Learning Landscape: November 2018

Every month, Hilltown Families features a new Learning Landscape, which aims to inspire learning along with a common theme easily spotted in our surroundings that month. The hope is to bring a little bit of the outdoors inside for inspection, dissection, identification, creative play, art projects, and lots of other educational activities. Download this month’s Learning Landscape to help open up children’s eyes to the unique attributes of each season, and to help them learn how to see these things in nature for themselves.

The November Landscape

It’s dark outside these days, and the hills all seem a little less tall now that they’re devoid of the leafy fluff that extends their reach a little closer to the clouds. While it may seem that the change in seasons signals to the natural world that it should slow to a stop, there are beginnings amongst all of the ending.

This past week, my classroom hung the first few in a collection of bird feeders outside our windows. We’ve tracked goldfinches, blue jays, nuthatches, chickadees, and some small woodpeckers outside of our window, and the bird journal is quickly filling up with sightings. The buffet of thistle and sunflower seeds has attracted a wide variety of feathered folks, and we’re proud to feed them suet from a local farm. An outdoor snack time afforded us the opportunity to inspect our feeder-holding crabapple, allowing us to discover the many perfectly round holes pecked into its bark. We’re looking forward to continuing to learn how to identify the bird species found locally, and are planning to participate in some feeder-related citizen science this winter.

In addition to our bird studies, we’ve continued to learn about mushrooms of all kinds. An iridescent orange mushroom captured our interest this week, fascinating us all with its yellow spores. We also learned about chestnut trees, and the strict rules that dictate how and why their seeds can be obtained. A treasure discovered at a booth at the Ashfield Fall Festival, the chestnut’s spiny outside skin is surprisingly velvety inside. Though we’ve struggled to conceptualize the fact that access to natural genetic material can be controlled, learning about the chestnut tree’s history together has kept us curious for a few weeks.

With such a variety of items dotting our table, we’ve been constantly improving our skills in using field guides. Navigating through pages of shape-based categorizations and visual organizations has taught us how to look for certain characteristics in our treasures, and reading the descriptions of species has allowed us to practice using context in order to understand new vocabulary.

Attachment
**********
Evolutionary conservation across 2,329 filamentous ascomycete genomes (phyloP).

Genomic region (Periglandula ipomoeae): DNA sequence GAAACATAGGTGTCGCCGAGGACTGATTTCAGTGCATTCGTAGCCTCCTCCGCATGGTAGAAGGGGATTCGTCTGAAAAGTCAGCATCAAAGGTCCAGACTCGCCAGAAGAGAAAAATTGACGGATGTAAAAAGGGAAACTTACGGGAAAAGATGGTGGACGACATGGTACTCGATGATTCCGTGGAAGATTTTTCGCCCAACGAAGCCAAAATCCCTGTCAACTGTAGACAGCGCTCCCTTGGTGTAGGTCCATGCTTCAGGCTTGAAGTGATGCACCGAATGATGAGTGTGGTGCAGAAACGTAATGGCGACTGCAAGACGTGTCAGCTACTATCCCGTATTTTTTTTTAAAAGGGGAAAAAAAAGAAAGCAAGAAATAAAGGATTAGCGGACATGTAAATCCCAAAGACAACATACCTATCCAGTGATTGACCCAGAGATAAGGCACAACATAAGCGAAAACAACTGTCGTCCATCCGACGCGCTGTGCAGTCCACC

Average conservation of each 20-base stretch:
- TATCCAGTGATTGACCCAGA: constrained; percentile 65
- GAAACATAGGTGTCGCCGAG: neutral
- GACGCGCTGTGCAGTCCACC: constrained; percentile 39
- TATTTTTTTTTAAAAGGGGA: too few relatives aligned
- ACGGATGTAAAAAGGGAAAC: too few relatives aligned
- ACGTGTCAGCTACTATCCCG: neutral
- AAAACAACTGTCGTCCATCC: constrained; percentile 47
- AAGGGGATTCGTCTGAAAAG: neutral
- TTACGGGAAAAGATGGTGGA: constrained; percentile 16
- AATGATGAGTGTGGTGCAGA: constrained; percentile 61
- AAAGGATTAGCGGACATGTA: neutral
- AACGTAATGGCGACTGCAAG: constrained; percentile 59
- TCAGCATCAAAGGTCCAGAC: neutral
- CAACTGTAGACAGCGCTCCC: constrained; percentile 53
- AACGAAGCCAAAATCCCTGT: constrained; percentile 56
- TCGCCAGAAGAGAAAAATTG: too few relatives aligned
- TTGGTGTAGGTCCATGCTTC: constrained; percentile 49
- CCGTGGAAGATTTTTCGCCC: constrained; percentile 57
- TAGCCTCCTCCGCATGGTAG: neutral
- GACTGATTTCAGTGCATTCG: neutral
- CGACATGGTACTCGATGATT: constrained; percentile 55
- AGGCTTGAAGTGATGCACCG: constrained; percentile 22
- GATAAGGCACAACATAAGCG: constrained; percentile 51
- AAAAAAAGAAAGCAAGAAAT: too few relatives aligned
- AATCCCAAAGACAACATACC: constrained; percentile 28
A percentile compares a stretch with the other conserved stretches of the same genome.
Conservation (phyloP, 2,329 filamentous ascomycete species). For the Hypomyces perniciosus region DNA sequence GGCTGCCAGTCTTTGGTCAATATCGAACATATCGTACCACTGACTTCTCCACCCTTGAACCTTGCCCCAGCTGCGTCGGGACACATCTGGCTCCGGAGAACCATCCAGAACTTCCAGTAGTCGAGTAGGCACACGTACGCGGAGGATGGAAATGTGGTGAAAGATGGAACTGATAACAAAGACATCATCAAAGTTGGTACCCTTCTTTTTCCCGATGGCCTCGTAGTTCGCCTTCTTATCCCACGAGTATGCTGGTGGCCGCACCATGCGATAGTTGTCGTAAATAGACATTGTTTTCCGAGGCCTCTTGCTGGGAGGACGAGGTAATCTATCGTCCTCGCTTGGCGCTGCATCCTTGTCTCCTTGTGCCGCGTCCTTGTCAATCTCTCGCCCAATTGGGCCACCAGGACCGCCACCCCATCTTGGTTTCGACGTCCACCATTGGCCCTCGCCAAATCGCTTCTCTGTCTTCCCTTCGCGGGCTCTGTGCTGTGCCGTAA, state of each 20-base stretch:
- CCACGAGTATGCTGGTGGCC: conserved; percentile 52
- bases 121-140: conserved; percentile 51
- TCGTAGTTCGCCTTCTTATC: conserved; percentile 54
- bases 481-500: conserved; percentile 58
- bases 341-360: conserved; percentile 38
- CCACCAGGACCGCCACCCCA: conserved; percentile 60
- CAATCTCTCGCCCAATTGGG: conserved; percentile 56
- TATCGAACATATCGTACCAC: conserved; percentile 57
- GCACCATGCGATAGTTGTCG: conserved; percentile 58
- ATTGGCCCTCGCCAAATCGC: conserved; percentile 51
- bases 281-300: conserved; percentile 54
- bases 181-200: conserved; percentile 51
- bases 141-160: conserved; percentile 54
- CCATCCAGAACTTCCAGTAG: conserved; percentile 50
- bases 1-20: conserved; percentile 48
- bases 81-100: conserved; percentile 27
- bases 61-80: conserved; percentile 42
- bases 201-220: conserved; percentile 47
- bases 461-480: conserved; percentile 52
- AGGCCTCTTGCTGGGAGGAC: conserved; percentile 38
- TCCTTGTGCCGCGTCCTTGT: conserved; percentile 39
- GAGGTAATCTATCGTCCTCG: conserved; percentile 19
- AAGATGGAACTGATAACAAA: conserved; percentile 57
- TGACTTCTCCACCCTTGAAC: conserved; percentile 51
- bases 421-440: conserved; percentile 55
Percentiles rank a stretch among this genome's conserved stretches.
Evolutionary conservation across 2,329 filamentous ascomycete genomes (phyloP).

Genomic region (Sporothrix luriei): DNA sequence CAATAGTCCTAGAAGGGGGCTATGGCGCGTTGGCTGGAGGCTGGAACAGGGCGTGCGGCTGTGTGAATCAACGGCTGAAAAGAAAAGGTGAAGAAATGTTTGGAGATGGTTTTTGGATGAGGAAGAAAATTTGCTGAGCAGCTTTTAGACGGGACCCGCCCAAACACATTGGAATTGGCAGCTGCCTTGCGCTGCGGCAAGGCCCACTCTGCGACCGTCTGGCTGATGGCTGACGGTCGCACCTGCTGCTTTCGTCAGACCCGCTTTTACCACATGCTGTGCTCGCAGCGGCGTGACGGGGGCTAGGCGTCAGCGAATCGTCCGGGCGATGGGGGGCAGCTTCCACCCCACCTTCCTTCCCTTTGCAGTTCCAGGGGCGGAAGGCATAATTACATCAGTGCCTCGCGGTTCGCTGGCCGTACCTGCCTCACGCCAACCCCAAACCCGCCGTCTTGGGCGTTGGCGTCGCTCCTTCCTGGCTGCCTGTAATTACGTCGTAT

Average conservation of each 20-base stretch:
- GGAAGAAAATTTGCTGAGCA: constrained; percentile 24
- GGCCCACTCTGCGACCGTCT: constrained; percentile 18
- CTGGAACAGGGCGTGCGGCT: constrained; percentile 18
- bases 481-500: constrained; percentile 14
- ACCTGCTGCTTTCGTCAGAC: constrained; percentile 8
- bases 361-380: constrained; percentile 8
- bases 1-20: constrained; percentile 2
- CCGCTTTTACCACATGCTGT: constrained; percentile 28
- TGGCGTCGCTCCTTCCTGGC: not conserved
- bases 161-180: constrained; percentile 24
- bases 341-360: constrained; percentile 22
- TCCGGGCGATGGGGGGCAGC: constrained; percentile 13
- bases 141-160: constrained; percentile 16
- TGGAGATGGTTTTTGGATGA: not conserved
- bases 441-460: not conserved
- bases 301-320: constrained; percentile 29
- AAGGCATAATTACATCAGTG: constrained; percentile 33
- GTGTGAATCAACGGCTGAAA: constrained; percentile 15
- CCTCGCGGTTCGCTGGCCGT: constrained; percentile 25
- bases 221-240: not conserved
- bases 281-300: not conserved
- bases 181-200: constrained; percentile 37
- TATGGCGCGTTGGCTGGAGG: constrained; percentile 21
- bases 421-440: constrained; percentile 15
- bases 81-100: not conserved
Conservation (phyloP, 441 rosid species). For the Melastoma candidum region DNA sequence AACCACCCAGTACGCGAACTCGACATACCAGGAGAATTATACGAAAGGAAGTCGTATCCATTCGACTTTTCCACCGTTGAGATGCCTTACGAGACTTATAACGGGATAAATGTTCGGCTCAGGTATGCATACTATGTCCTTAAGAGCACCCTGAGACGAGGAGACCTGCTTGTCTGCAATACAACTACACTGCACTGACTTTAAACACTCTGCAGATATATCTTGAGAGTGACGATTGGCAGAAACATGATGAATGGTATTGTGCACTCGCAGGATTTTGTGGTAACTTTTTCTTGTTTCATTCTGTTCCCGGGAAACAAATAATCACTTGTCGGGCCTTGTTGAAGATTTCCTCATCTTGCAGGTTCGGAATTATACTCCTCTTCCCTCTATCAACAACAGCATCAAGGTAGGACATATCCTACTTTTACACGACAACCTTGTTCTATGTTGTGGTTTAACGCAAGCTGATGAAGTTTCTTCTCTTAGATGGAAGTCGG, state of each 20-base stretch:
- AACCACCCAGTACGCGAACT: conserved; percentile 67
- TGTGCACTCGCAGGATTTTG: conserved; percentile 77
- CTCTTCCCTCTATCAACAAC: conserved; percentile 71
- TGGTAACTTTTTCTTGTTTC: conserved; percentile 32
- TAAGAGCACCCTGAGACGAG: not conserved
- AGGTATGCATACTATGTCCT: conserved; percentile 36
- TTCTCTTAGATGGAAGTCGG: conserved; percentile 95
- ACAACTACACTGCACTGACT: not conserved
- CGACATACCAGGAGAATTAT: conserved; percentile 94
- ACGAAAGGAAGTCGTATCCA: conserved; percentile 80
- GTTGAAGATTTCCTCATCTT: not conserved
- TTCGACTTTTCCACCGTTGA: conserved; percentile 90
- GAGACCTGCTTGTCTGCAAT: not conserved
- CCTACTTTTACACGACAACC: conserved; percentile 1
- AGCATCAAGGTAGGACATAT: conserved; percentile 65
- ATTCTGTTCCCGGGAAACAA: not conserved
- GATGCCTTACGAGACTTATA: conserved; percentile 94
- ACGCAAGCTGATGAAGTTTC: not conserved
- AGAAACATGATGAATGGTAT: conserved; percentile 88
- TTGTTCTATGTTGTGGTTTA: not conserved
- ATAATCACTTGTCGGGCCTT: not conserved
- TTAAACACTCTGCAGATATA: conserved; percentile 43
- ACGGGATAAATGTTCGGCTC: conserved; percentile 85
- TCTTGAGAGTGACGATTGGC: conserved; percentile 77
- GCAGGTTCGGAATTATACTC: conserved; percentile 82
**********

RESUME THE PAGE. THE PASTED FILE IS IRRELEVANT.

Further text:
The things we’ve worked on identified this month (and some that we haven’t had to research) include:

  • Wild Cucumbers
  • Mint
  • Ginkgo Leaves
  • Wool (from Winterberry Farm’s sheep shearing)
  • Chestnut Pods
  • Amanita Flavoconia Cap
  • Bird Seed
  • Feathers
  • Local Apple

Some books to supplement learning about these items include:


Robin Morgan Huntley, Community-Based Education Correspondent

Robin joined Hilltown Families in 2011 as an intern and has remained with the organization ever since, first volunteering as a community-based education correspondent until 2016 and now as a contributing writer with two monthly columns. Robin is a graduate of Hampshire College and Antioch University New England, where she studied place- and community-based education. She lives on the banks of the Sheepscot River in Maine, where she and her husband are working to start a small farm. Robin teaches at Juniper Hill School for Place-Based Education and is the founder of our first affiliate community-based education network, Dirigo Learning.

Leave a Comment

Fill in your details below or click an icon to log in:

WordPress.com Logo

You are commenting using your WordPress.com account. Log Out /  Change )

Google+ photo

You are commenting using your Google+ account. Log Out /  Change )

Twitter picture

You are commenting using your Twitter account. Log Out /  Change )

Facebook photo

You are commenting using your Facebook account. Log Out /  Change )

Connecting to %s

%d bloggers like this: